While we follow our 'turn-the-other-cheek,' 'close-your-eyes-and-it-will-go-away' policy, the genocide in Darfur has spread to neighboring Chad with growing devastation.
Where is America? Spreading "freedom," better known as death, destruction, corruption, and greed, throughout Iraq.
"Money, money, money," the theme song of Trump's morally impoverished, albeit mildly entertaining, "The Apprentice,"-- is the new American anthem, the very cornerstone of our foreign policy.
If only the Sudanese peasants had a big oil field or could put together a lucrative deal to, say, run our ports, America might be more interested in saving the day.
But, alas...in Bush World, your life worth is based on your net worth. And when your net worth happens to be on the low side--watch out.
Where Killers Roam, the Poison Spreads
By Nicholas D. Kristof
The New York Times
ALONG THE CHAD-SUDAN BORDER
For more than two years, the world has pretty much ignored the genocide unfolding in the Darfur region of Sudan, just as it turned away from the slaughter of Armenians, Jews, Cambodians and Rwandans in earlier decades.
And now, apparently encouraged by the world's acquiescence, Sudan is sending its proxy forces to invade neighboring Chad and kill and rape members of the same African tribes that have already been ethnically cleansed in Darfur itself.
I've spent the last three days along the Chad-Sudan border, where this brutal war is unfolding. But "war" doesn't feel like the right term, for that implies combat between armies.
What is happening here is more like what happens in a stockyard. Militias backed by Sudan race on camels and pickup trucks into Chadian villages and use machine guns to mow down farming families, whose only offense is that they belong to the wrong tribes and have black skin.
I found it eerie to drive on the dirt track along the border because countless villages have been torched or abandoned. Many tens of thousands of peasants have fled their villages, and you can drive for mile after mile and see no sign of life — except for the smoke of the villages or fields being burned by the Sudan-armed janjaweed militia.
In some places the janjaweed, made up of nomadic Arab tribes that persecute several black African tribes, have turned villages into grazing lands for the livestock they have stolen. At one point, my vehicle got stuck in the sand, and a group of janjaweed children materialized and helped push me out. The children were watching a huge herd of cattle with many different brands. Their fathers were presumably off killing people.
This is my sixth trip to the Darfur region, and I've often seen burned villages within Darfur itself, but now the cancer has spread to Chad.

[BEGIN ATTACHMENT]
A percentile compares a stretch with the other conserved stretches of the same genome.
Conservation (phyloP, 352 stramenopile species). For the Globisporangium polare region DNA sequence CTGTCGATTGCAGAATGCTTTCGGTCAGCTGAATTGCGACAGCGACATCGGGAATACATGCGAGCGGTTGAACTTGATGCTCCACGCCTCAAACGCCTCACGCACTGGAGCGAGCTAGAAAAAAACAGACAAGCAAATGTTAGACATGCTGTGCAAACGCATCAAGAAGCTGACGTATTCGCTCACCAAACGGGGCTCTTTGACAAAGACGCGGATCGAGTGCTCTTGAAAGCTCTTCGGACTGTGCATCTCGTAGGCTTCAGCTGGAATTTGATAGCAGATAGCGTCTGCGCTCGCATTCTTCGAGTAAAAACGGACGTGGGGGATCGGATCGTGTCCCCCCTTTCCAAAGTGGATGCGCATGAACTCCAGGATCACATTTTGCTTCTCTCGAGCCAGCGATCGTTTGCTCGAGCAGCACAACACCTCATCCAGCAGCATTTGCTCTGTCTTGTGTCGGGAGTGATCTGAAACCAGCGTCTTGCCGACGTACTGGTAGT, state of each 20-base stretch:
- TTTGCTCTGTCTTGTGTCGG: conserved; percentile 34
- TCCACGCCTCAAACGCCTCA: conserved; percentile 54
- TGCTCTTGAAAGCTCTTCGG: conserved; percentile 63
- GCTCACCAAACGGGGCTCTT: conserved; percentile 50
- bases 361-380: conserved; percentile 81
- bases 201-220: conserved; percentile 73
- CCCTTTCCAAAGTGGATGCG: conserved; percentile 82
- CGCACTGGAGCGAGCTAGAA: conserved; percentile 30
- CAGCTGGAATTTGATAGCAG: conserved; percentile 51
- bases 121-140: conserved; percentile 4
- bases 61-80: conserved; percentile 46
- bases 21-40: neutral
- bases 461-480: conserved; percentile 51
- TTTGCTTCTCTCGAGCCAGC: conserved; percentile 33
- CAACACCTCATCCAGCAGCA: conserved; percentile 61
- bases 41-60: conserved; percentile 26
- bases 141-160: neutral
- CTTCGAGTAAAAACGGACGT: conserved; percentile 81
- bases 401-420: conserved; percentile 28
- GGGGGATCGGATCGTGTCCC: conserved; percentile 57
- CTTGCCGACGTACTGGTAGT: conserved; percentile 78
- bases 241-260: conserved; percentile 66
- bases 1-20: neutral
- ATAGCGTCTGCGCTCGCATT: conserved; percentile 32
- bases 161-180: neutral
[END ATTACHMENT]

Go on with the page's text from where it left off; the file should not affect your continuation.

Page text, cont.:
One young man, Haroun Ismael, returned with me — very nervously — to the edge of his village of Karmadodo, between the towns of Adré and Adé. Eleven days earlier, Sudanese military aircraft and a force of several hundred janjaweed had suddenly attacked the village. Mr. Haroun and his wife had run for their lives, with his wife carrying their 3-month-old baby, Ahmed.
The janjaweed raiders overtook Mr. Haroun's wife and beat her so badly that she is still unconscious. They also grabbed Ahmed from her arms.
"They looked at the baby," Mr. Haroun added, "and since he was a boy, they shot him."
Sudan is also arming and equipping a proxy army of Chadian rebels under a commander named Muhammad Nour. The rebels were repulsed when they tried to invade Chad in late December, and now they are regrouping for another attempt.
Sudan's aim seems to be to overthrow Chad's president and install a pawn in his place, in part because this would allow Sudan's Army to attack rebels in Darfur from both directions.
Regardless of whether the rebels succeed in overthrowing Chad's government, they could ignite a new civil war in Chad. Much will depend on whether the French will use their military base in Chad to fight any Sudanese-sponsored invasion; the French aren't saying what they'll do.
Chad's army is too small to defend its border, so it tries to defend potential invasion routes. That leaves villages in other areas defenseless.
"See that smoke over there?" asked Ali Muhammad in the market town of Borota. "The janjaweed are burning our fields today."
"Most people here have fled," he added, "but I have old family members to look after, so I can't leave."
These areas are too insecure for the United Nations and most international aid workers, who are already doing a heroic and dangerous job in Darfur and Chad. So Mr. Ali and others left behind get no food aid and go hungry.
In the last few weeks, President Bush has shown an increased willingness to address the slaughter in Darfur. He should now encourage the French to use their forces to defend Chad from proxy invasions, make a presidential speech to spotlight the issue, attend a donor conference for Darfur, encourage the use of a NATO bridging force until U.N. peacekeepers can arrive, enforce a no-fly zone and open a new initiative for peace talks among the sheiks of Darfur.
The present Western policy of playing down genocide and hoping it will peter out has proved to be bankrupt practically as well as morally. Granted, there are no neat solutions in Darfur. But ignoring brutality has only magnified it, and it's just shameful to pretend not to notice the terrified villagers here, huddling with their children each night and wondering when they are going to be massacred.
Photo credit: Nicholas D. Kristof. (Fred R. Conrad/The New York Times)